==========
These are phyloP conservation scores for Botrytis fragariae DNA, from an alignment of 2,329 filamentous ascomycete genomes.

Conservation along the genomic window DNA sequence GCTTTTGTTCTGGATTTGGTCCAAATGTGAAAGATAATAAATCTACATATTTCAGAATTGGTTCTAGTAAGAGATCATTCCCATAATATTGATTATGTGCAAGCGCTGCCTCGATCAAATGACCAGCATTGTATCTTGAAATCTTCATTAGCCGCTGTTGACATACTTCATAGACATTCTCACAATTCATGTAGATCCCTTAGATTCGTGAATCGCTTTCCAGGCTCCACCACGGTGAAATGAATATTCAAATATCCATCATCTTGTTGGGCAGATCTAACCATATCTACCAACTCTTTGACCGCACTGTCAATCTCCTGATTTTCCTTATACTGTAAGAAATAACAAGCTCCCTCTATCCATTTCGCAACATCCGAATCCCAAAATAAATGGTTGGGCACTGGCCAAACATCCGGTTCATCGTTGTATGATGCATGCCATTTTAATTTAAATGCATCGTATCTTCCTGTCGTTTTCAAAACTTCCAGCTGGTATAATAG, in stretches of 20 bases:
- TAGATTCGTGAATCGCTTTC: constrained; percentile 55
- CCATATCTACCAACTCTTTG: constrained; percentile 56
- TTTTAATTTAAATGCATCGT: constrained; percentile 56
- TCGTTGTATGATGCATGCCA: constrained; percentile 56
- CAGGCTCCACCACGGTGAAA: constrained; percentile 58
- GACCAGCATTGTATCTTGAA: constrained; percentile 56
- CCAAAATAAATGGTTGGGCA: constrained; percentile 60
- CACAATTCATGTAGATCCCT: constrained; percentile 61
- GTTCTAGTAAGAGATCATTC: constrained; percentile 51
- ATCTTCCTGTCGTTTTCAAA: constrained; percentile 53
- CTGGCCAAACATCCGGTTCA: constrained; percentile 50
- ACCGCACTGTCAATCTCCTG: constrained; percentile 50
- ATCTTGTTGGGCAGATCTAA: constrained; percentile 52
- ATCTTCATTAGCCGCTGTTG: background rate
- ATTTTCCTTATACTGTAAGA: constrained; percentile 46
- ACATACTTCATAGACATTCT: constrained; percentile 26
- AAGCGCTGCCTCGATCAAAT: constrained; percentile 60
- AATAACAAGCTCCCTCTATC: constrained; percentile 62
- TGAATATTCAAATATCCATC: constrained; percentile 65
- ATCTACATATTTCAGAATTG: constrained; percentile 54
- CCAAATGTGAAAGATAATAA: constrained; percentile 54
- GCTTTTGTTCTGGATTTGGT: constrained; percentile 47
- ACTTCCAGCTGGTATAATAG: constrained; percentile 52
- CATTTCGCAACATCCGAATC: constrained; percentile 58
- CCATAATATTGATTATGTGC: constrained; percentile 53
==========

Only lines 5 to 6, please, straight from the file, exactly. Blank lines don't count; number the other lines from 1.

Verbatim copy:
- TTTTAATTTAAATGCATCGT: constrained; percentile 56
- TCGTTGTATGATGCATGCCA: constrained; percentile 56